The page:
Nearly a quarter-century ago, John Taylor Gatto wrote something that’s really stuck with me: that life without education is life only half-lived, but we mustn’t mistake education for schooling. Ramrodding students into academic environments for which they’re unsuited does them severe injustice. Why is college universally better than apprenticeship, on-the-job training, or national service? Why can’t youth postpone college until they’re ready? College shouldn’t be a jobs factory. Kids deserve better than more unwanted pressure.

Monday, December 7, 2015

Our Thoughts And Prayers Are With—

1001 Books To Read Before Your Kindle Battery Dies, Part 63
Shane Claiborne and Jonathan Wilson-Hartgrove, Becoming the Answer to Our Prayers: Prayer for Ordinary Radicals


In one of my favorite quotes, Danish existentialist Søren Kierkegaard writes: “A man prayed, and at first he thought that prayer was talking. But he became more and more quiet until in the end he realized that prayer is listening.” In our era of highly public violence, politicians have increasingly fallen lazily onto the cliché that “our thoughts and prayers are with the victims of this senseless tragedy.” This makes me wonder: what, then, are they listening to? And what is that telling them?

Shane Claiborne and Jonathan Wilson-Hartgrove had highly personal encounters with Christian faith during their college years. These experiences led both men to abandon comfortable white middle-class upbringing, forming communities in the poorest neighborhoods of Philadelphia and Durham, North Carolina, respectively. These communities became central points of a spiritual movement, modeled on Benedictine quietism, entitled the New Monasticism.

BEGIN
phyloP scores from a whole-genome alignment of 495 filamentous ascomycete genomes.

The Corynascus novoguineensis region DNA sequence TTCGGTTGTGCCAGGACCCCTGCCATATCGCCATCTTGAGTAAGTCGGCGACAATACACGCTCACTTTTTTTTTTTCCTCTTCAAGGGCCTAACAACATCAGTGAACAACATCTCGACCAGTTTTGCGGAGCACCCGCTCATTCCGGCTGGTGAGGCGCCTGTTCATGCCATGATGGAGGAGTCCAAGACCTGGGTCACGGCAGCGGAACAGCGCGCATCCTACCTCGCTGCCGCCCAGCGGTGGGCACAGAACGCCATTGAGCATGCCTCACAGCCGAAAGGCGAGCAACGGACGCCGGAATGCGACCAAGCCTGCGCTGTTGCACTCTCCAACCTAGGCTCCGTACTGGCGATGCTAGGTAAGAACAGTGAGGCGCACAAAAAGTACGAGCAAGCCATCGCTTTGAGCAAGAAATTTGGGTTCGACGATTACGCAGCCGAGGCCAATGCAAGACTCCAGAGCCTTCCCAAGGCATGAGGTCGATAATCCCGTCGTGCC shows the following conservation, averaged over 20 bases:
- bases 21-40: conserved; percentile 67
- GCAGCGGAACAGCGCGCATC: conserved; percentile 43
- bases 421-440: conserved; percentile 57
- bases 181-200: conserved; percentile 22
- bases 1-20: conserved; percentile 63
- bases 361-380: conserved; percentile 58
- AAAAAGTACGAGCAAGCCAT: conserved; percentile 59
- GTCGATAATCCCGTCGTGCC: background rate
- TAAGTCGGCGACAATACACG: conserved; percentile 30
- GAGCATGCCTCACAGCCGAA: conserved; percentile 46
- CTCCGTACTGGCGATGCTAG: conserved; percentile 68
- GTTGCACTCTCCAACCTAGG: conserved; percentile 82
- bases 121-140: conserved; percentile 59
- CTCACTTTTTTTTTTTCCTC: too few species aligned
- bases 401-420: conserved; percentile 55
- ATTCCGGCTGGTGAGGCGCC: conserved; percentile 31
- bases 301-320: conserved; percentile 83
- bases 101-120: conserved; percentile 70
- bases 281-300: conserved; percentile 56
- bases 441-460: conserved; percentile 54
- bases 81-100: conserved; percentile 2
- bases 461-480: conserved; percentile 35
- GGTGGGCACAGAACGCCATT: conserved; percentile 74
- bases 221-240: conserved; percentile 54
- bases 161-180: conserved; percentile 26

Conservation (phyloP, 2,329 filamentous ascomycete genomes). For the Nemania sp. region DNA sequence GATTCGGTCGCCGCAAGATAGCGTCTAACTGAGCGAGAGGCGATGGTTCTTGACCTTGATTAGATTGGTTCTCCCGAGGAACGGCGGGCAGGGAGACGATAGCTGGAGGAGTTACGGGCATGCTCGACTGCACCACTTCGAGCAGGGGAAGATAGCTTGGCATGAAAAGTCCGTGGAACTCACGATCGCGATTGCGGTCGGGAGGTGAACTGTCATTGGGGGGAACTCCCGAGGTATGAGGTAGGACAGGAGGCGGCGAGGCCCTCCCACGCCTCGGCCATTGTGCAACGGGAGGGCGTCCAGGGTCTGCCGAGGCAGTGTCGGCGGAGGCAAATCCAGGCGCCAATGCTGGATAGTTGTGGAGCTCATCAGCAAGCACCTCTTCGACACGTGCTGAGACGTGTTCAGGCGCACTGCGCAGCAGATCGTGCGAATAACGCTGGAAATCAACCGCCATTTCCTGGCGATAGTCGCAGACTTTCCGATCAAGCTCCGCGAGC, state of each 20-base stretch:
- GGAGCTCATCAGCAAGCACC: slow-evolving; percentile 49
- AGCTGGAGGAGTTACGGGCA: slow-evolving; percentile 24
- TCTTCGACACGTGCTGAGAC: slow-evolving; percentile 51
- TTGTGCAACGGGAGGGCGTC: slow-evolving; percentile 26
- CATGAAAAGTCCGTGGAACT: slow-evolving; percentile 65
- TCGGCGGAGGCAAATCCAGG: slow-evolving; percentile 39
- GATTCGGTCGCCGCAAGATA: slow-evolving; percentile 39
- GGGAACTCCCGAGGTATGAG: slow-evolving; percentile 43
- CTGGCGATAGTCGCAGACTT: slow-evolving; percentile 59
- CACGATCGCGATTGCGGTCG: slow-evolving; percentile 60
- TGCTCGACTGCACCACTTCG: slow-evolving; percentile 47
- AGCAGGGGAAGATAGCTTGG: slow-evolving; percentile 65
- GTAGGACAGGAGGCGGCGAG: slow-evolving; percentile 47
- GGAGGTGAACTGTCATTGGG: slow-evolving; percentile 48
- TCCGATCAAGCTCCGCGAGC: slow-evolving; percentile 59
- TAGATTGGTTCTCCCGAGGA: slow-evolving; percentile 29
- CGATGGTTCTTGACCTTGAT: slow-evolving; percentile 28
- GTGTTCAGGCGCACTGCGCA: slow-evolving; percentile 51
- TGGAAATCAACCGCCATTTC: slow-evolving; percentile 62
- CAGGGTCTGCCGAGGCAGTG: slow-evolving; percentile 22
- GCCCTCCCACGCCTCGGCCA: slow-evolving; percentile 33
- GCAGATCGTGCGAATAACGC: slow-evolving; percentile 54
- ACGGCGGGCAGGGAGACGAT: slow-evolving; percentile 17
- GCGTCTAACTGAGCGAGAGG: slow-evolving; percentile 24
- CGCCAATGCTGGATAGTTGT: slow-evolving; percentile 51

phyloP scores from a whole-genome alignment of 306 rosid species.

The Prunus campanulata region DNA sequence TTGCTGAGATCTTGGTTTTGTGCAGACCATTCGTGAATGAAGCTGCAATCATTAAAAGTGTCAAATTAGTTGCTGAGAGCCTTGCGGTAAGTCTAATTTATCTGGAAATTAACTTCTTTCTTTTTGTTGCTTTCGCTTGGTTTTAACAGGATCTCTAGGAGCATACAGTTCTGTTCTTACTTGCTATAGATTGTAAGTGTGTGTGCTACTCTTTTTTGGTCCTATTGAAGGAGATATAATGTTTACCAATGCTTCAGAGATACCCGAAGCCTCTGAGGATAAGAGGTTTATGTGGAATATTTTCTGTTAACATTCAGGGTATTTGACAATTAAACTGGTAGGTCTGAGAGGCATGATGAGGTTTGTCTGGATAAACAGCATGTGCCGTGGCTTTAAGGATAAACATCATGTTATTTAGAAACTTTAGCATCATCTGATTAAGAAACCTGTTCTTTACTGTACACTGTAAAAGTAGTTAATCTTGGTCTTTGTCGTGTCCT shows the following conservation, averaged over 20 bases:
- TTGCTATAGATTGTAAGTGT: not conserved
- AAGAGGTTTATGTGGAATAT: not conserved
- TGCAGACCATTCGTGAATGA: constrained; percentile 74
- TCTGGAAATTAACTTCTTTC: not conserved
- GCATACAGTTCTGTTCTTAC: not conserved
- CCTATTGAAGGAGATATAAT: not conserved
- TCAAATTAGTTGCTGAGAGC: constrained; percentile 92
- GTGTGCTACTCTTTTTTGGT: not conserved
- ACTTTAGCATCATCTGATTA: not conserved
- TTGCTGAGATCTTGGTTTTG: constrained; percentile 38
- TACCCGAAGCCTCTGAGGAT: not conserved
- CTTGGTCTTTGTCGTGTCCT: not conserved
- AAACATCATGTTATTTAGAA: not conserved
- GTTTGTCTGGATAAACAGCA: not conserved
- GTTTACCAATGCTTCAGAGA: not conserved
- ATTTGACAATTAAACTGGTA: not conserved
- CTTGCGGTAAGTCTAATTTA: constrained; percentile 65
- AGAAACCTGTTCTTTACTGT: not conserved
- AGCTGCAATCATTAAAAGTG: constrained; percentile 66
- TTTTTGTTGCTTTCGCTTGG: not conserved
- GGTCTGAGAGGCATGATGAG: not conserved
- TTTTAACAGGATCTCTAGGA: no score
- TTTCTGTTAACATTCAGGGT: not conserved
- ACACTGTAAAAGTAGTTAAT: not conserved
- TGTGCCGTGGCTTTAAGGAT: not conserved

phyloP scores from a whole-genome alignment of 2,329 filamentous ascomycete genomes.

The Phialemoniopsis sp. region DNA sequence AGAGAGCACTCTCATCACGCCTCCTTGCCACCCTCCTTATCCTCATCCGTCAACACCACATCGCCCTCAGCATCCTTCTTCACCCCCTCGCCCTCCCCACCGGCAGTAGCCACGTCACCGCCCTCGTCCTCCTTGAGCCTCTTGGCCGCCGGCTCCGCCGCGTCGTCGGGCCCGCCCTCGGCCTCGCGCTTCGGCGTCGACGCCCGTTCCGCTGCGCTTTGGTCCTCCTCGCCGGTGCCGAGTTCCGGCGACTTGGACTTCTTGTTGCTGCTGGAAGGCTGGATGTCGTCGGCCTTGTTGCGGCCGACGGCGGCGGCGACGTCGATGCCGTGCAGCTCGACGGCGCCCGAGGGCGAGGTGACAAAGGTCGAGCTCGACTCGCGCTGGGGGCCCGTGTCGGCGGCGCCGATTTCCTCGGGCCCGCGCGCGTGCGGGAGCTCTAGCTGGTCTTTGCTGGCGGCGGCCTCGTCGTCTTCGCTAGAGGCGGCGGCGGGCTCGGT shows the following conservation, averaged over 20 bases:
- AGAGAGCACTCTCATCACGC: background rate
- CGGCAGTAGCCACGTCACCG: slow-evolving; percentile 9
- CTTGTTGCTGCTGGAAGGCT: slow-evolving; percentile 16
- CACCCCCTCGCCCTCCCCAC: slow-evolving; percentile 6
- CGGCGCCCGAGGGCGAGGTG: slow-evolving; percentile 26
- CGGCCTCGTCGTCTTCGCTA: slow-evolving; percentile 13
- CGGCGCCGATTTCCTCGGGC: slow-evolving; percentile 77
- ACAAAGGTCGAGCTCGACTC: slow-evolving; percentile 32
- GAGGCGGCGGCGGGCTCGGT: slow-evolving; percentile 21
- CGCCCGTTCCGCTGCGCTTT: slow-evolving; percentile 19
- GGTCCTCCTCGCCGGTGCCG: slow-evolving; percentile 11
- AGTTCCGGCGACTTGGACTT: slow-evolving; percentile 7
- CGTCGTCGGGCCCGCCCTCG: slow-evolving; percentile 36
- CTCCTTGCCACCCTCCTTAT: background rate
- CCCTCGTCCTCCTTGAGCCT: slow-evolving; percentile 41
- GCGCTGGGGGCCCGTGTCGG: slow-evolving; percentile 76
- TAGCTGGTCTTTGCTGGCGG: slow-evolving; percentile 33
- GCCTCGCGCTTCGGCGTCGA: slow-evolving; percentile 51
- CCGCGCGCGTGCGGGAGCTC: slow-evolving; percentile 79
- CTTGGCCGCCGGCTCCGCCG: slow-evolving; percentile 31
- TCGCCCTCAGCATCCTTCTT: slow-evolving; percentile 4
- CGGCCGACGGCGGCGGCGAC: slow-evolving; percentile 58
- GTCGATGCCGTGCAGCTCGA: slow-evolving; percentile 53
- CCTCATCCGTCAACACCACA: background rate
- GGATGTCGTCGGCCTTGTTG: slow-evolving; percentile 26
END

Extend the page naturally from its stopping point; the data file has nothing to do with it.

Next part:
American public theology once centered on engagement with, and often battles against, worldly authority. Theologians like Dr. King and Reinhold Niebuhr challenged the powerful and the rich to reconcile the lives they lived with the beliefs they claimed. Since around 1979, America’s public Christianity has veered into overt partisanship and defending the old order (see Michael Sean Winters). But New Monasticism, though non-partisan, staunchly challenges the powerful on their thrones.

Like most human activism, however, Christian outreach risks individualistic self-righteousness, or its close cousin, burnout. We’ve all known people, fired by divine fervor, who either consume themselves or everyone around them. Early on, our authors write: “faithfulness requires something we just don’t have on our own.” Prayer provides sustenance when we realize we, ourselves, aren’t sufficient to address reality’s vast demands. But this raises more questions than it solves.

Shane Claiborne (left) and Jonathan Wilson-Hartgrove

Claiborne and Wilson-Hartgrove analyze three prayers scriptural and find not a call to wait on God, but a call to act on Christ's mission. In the Lord's Prayer from Matthew, they find hope for community of believers on Earth, a model of Kingdom economics, and a request for strength when the world beleaguers us. In here, they say, Christ calls us to look at ourselves, listen to God, and act.

Christ's prayer in John 17 asks God for two requests. First He asks God to keep us unified in the world, a bastion of Godly mission against worldly distraction. Then He asks that God keep us from the world's greedy demands. We are not called to form colonies in isolation or to be saved but to live amongst the world. Our church exists to save God's world that He so loves.

Paul's prayer in Ephesians 1 calls us to greater openness. God created humankind for a mission, and He created the church to save humankind. To fulfill our Christian mission and receive our Godly inheritance, we must open ourselves to God's quiet requests, and having heard those requests, venture out to live the Gospel. Christianity does not end in our salvation, but begins, so we may fulfill His commandments.